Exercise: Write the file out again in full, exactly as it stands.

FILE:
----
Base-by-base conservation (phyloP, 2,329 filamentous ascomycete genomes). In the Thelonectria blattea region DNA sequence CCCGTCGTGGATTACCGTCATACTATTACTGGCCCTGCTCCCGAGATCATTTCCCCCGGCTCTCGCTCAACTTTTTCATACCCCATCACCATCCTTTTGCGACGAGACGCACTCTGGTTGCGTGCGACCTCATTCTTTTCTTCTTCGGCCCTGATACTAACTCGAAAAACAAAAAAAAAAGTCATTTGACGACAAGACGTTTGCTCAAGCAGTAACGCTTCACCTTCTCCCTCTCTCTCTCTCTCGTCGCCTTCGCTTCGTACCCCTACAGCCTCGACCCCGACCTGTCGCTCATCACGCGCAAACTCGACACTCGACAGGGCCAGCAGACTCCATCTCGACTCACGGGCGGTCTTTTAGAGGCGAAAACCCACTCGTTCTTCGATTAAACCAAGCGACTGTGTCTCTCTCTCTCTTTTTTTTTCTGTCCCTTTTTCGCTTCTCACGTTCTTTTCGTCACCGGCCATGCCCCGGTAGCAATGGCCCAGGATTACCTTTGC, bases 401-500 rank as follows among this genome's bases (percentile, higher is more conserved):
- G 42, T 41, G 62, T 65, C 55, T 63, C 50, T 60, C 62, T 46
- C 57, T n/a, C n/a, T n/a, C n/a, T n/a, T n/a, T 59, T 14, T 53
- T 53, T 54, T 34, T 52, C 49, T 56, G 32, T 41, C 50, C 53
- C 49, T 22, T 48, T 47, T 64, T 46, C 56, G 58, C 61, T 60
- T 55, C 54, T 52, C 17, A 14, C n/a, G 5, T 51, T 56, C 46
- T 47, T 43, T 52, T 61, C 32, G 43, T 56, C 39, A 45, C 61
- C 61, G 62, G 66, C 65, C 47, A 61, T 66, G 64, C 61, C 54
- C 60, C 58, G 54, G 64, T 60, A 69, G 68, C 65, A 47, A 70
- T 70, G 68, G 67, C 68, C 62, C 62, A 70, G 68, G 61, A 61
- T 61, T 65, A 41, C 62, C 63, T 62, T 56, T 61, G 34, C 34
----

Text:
Base-by-base conservation (phyloP, 2,329 filamentous ascomycete genomes). In the Thelonectria blattea region DNA sequence CCCGTCGTGGATTACCGTCATACTATTACTGGCCCTGCTCCCGAGATCATTTCCCCCGGCTCTCGCTCAACTTTTTCATACCCCATCACCATCCTTTTGCGACGAGACGCACTCTGGTTGCGTGCGACCTCATTCTTTTCTTCTTCGGCCCTGATACTAACTCGAAAAACAAAAAAAAAAGTCATTTGACGACAAGACGTTTGCTCAAGCAGTAACGCTTCACCTTCTCCCTCTCTCTCTCTCTCGTCGCCTTCGCTTCGTACCCCTACAGCCTCGACCCCGACCTGTCGCTCATCACGCGCAAACTCGACACTCGACAGGGCCAGCAGACTCCATCTCGACTCACGGGCGGTCTTTTAGAGGCGAAAACCCACTCGTTCTTCGATTAAACCAAGCGACTGTGTCTCTCTCTCTCTTTTTTTTTCTGTCCCTTTTTCGCTTCTCACGTTCTTTTCGTCACCGGCCATGCCCCGGTAGCAATGGCCCAGGATTACCTTTGC, bases 401-500 rank as follows among this genome's bases (percentile, higher is more conserved):
- G 42, T 41, G 62, T 65, C 55, T 63, C 50, T 60, C 62, T 46
- C 57, T n/a, C n/a, T n/a, C n/a, T n/a, T n/a, T 59, T 14, T 53
- T 53, T 54, T 34, T 52, C 49, T 56, G 32, T 41, C 50, C 53
- C 49, T 22, T 48, T 47, T 64, T 46, C 56, G 58, C 61, T 60
- T 55, C 54, T 52, C 17, A 14, C n/a, G 5, T 51, T 56, C 46
- T 47, T 43, T 52, T 61, C 32, G 43, T 56, C 39, A 45, C 61
- C 61, G 62, G 66, C 65, C 47, A 61, T 66, G 64, C 61, C 54
- C 60, C 58, G 54, G 64, T 60, A 69, G 68, C 65, A 47, A 70
- T 70, G 68, G 67, C 68, C 62, C 62, A 70, G 68, G 61, A 61
- T 61, T 65, A 41, C 62, C 63, T 62, T 56, T 61, G 34, C 34